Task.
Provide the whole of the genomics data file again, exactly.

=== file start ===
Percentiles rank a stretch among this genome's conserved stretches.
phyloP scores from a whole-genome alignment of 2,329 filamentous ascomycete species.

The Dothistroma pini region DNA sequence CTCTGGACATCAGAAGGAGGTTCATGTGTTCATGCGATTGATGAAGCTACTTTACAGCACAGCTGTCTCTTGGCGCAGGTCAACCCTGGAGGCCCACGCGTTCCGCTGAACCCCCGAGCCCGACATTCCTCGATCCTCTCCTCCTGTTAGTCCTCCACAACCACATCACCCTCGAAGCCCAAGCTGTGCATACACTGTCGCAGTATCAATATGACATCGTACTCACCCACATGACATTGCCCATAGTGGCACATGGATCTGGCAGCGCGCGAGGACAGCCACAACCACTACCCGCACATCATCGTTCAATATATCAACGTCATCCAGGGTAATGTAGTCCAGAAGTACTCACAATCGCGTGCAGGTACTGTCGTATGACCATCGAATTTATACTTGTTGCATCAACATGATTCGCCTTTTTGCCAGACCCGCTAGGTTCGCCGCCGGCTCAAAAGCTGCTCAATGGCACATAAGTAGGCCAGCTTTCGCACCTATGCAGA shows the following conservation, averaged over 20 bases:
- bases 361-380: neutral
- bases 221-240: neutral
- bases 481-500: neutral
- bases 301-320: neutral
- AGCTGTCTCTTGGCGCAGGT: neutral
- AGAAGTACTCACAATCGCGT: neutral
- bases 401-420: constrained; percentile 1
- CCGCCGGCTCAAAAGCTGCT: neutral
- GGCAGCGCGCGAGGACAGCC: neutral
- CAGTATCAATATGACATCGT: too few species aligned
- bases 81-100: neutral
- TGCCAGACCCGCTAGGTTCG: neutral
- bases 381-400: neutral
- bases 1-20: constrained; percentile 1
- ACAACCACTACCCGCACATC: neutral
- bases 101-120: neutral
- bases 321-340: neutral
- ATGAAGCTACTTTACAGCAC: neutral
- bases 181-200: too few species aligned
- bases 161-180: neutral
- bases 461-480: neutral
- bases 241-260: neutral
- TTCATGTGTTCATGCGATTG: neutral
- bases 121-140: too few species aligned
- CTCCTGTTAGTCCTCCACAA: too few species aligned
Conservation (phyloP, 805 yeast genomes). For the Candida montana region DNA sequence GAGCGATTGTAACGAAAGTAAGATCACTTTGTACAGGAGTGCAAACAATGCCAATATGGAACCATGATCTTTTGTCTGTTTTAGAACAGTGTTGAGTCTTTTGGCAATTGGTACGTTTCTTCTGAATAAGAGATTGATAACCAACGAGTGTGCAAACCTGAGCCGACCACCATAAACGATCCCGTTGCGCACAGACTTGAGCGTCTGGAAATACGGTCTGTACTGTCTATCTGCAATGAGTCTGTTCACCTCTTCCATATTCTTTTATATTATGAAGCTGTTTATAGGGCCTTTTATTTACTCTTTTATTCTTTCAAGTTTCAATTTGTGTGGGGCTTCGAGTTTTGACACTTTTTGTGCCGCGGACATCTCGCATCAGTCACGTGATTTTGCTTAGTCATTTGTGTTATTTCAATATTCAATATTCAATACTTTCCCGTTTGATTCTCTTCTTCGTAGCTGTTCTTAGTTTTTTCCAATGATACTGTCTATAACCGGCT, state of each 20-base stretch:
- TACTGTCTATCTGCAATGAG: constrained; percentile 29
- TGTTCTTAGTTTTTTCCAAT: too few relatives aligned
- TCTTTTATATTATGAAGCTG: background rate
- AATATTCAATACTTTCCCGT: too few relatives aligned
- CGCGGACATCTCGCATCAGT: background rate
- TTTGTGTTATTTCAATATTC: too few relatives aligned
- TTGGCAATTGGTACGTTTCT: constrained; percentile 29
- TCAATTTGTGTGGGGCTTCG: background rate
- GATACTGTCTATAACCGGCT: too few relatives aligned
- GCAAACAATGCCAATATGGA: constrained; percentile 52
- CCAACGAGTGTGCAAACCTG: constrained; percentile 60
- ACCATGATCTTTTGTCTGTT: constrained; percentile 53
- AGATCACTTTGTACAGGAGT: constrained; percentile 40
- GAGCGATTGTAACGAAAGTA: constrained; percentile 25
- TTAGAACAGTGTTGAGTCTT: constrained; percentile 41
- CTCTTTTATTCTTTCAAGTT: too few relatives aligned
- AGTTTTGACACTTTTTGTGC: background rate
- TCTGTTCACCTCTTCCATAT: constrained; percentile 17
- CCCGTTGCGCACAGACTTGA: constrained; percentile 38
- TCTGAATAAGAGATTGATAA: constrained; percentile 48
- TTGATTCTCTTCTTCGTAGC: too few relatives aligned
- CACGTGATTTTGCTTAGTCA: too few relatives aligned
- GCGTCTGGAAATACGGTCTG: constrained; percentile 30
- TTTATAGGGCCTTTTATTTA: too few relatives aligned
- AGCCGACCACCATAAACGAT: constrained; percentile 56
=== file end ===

Percentiles rank a stretch among this genome's conserved stretches.
phyloP scores from a whole-genome alignment of 2,329 filamentous ascomycete species.

The Dothistroma pini region DNA sequence CTCTGGACATCAGAAGGAGGTTCATGTGTTCATGCGATTGATGAAGCTACTTTACAGCACAGCTGTCTCTTGGCGCAGGTCAACCCTGGAGGCCCACGCGTTCCGCTGAACCCCCGAGCCCGACATTCCTCGATCCTCTCCTCCTGTTAGTCCTCCACAACCACATCACCCTCGAAGCCCAAGCTGTGCATACACTGTCGCAGTATCAATATGACATCGTACTCACCCACATGACATTGCCCATAGTGGCACATGGATCTGGCAGCGCGCGAGGACAGCCACAACCACTACCCGCACATCATCGTTCAATATATCAACGTCATCCAGGGTAATGTAGTCCAGAAGTACTCACAATCGCGTGCAGGTACTGTCGTATGACCATCGAATTTATACTTGTTGCATCAACATGATTCGCCTTTTTGCCAGACCCGCTAGGTTCGCCGCCGGCTCAAAAGCTGCTCAATGGCACATAAGTAGGCCAGCTTTCGCACCTATGCAGA shows the following conservation, averaged over 20 bases:
- bases 361-380: neutral
- bases 221-240: neutral
- bases 481-500: neutral
- bases 301-320: neutral
- AGCTGTCTCTTGGCGCAGGT: neutral
- AGAAGTACTCACAATCGCGT: neutral
- bases 401-420: constrained; percentile 1
- CCGCCGGCTCAAAAGCTGCT: neutral
- GGCAGCGCGCGAGGACAGCC: neutral
- CAGTATCAATATGACATCGT: too few species aligned
- bases 81-100: neutral
- TGCCAGACCCGCTAGGTTCG: neutral
- bases 381-400: neutral
- bases 1-20: constrained; percentile 1
- ACAACCACTACCCGCACATC: neutral
- bases 101-120: neutral
- bases 321-340: neutral
- ATGAAGCTACTTTACAGCAC: neutral
- bases 181-200: too few species aligned
- bases 161-180: neutral
- bases 461-480: neutral
- bases 241-260: neutral
- TTCATGTGTTCATGCGATTG: neutral
- bases 121-140: too few species aligned
- CTCCTGTTAGTCCTCCACAA: too few species aligned
Conservation (phyloP, 805 yeast genomes). For the Candida montana region DNA sequence GAGCGATTGTAACGAAAGTAAGATCACTTTGTACAGGAGTGCAAACAATGCCAATATGGAACCATGATCTTTTGTCTGTTTTAGAACAGTGTTGAGTCTTTTGGCAATTGGTACGTTTCTTCTGAATAAGAGATTGATAACCAACGAGTGTGCAAACCTGAGCCGACCACCATAAACGATCCCGTTGCGCACAGACTTGAGCGTCTGGAAATACGGTCTGTACTGTCTATCTGCAATGAGTCTGTTCACCTCTTCCATATTCTTTTATATTATGAAGCTGTTTATAGGGCCTTTTATTTACTCTTTTATTCTTTCAAGTTTCAATTTGTGTGGGGCTTCGAGTTTTGACACTTTTTGTGCCGCGGACATCTCGCATCAGTCACGTGATTTTGCTTAGTCATTTGTGTTATTTCAATATTCAATATTCAATACTTTCCCGTTTGATTCTCTTCTTCGTAGCTGTTCTTAGTTTTTTCCAATGATACTGTCTATAACCGGCT, state of each 20-base stretch:
- TACTGTCTATCTGCAATGAG: constrained; percentile 29
- TGTTCTTAGTTTTTTCCAAT: too few relatives aligned
- TCTTTTATATTATGAAGCTG: background rate
- AATATTCAATACTTTCCCGT: too few relatives aligned
- CGCGGACATCTCGCATCAGT: background rate
- TTTGTGTTATTTCAATATTC: too few relatives aligned
- TTGGCAATTGGTACGTTTCT: constrained; percentile 29
- TCAATTTGTGTGGGGCTTCG: background rate
- GATACTGTCTATAACCGGCT: too few relatives aligned
- GCAAACAATGCCAATATGGA: constrained; percentile 52
- CCAACGAGTGTGCAAACCTG: constrained; percentile 60
- ACCATGATCTTTTGTCTGTT: constrained; percentile 53
- AGATCACTTTGTACAGGAGT: constrained; percentile 40
- GAGCGATTGTAACGAAAGTA: constrained; percentile 25
- TTAGAACAGTGTTGAGTCTT: constrained; percentile 41
- CTCTTTTATTCTTTCAAGTT: too few relatives aligned
- AGTTTTGACACTTTTTGTGC: background rate
- TCTGTTCACCTCTTCCATAT: constrained; percentile 17
- CCCGTTGCGCACAGACTTGA: constrained; percentile 38
- TCTGAATAAGAGATTGATAA: constrained; percentile 48
- TTGATTCTCTTCTTCGTAGC: too few relatives aligned
- CACGTGATTTTGCTTAGTCA: too few relatives aligned
- GCGTCTGGAAATACGGTCTG: constrained; percentile 30
- TTTATAGGGCCTTTTATTTA: too few relatives aligned
- AGCCGACCACCATAAACGAT: constrained; percentile 56